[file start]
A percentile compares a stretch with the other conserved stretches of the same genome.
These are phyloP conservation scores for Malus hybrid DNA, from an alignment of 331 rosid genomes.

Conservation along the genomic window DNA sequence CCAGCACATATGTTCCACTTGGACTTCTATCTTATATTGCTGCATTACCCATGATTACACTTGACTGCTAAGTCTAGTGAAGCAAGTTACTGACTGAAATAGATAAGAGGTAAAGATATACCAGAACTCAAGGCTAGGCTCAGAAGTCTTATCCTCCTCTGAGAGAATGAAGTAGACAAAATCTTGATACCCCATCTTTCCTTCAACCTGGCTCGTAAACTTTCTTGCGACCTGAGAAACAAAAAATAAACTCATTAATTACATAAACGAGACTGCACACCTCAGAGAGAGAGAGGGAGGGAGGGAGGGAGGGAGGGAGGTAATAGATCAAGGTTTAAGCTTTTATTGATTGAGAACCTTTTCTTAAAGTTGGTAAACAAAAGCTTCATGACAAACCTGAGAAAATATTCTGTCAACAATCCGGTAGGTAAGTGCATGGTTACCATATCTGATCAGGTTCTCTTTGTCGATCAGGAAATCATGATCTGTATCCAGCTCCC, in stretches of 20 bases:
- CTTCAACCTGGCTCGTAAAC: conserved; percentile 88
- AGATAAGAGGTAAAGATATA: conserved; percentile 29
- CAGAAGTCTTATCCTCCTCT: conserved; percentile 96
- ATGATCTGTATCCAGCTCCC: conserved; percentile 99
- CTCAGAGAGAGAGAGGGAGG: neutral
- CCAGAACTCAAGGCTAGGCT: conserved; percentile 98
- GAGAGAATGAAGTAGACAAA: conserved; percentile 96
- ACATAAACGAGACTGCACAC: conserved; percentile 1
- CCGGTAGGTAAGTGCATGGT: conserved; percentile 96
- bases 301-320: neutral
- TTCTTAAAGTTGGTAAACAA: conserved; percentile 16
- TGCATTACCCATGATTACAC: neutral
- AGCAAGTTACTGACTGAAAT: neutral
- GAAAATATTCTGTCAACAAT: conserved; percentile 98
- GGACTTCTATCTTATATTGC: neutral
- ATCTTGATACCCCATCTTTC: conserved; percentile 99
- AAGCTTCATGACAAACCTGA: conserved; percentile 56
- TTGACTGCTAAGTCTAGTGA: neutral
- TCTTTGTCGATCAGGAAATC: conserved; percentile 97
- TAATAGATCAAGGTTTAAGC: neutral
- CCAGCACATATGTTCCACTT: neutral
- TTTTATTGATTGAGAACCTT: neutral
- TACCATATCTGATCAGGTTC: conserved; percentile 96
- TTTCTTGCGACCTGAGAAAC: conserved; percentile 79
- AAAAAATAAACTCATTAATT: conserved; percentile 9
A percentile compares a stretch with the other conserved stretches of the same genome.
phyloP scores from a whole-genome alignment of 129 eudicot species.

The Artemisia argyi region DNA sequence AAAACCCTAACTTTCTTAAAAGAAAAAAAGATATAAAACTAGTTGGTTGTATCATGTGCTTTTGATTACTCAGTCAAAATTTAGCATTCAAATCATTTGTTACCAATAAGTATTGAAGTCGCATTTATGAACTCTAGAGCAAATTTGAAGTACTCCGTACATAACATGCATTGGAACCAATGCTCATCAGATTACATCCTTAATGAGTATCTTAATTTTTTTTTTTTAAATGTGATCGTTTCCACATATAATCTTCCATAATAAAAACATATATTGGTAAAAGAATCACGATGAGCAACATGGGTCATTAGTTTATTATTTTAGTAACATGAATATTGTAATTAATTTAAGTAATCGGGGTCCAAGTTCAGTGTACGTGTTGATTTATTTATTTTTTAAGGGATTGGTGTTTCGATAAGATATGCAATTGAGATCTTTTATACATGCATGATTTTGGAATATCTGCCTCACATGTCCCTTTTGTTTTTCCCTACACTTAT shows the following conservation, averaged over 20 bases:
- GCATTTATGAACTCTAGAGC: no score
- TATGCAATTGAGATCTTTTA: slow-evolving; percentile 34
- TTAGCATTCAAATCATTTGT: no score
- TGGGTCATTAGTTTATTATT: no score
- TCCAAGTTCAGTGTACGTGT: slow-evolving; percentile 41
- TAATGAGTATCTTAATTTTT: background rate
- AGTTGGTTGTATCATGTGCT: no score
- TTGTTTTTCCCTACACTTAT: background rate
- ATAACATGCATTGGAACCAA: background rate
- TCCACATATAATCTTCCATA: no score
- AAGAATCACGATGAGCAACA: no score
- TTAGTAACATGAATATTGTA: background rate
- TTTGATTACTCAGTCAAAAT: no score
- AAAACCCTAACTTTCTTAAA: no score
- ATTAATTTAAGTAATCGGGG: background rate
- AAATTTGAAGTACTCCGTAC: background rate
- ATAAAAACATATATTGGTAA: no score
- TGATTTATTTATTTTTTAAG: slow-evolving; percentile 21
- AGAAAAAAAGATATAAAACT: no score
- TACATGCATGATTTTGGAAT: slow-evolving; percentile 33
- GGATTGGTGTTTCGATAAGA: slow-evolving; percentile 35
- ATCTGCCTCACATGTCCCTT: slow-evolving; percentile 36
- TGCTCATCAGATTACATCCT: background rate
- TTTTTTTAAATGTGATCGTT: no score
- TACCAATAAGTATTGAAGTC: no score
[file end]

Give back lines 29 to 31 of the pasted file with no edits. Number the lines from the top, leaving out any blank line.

A percentile compares a stretch with the other conserved stretches of the same genome.
phyloP scores from a whole-genome alignment of 129 eudicot species.

The Artemisia argyi region DNA sequence AAAACCCTAACTTTCTTAAAAGAAAAAAAGATATAAAACTAGTTGGTTGTATCATGTGCTTTTGATTACTCAGTCAAAATTTAGCATTCAAATCATTTGTTACCAATAAGTATTGAAGTCGCATTTATGAACTCTAGAGCAAATTTGAAGTACTCCGTACATAACATGCATTGGAACCAATGCTCATCAGATTACATCCTTAATGAGTATCTTAATTTTTTTTTTTTAAATGTGATCGTTTCCACATATAATCTTCCATAATAAAAACATATATTGGTAAAAGAATCACGATGAGCAACATGGGTCATTAGTTTATTATTTTAGTAACATGAATATTGTAATTAATTTAAGTAATCGGGGTCCAAGTTCAGTGTACGTGTTGATTTATTTATTTTTTAAGGGATTGGTGTTTCGATAAGATATGCAATTGAGATCTTTTATACATGCATGATTTTGGAATATCTGCCTCACATGTCCCTTTTGTTTTTCCCTACACTTAT shows the following conservation, averaged over 20 bases: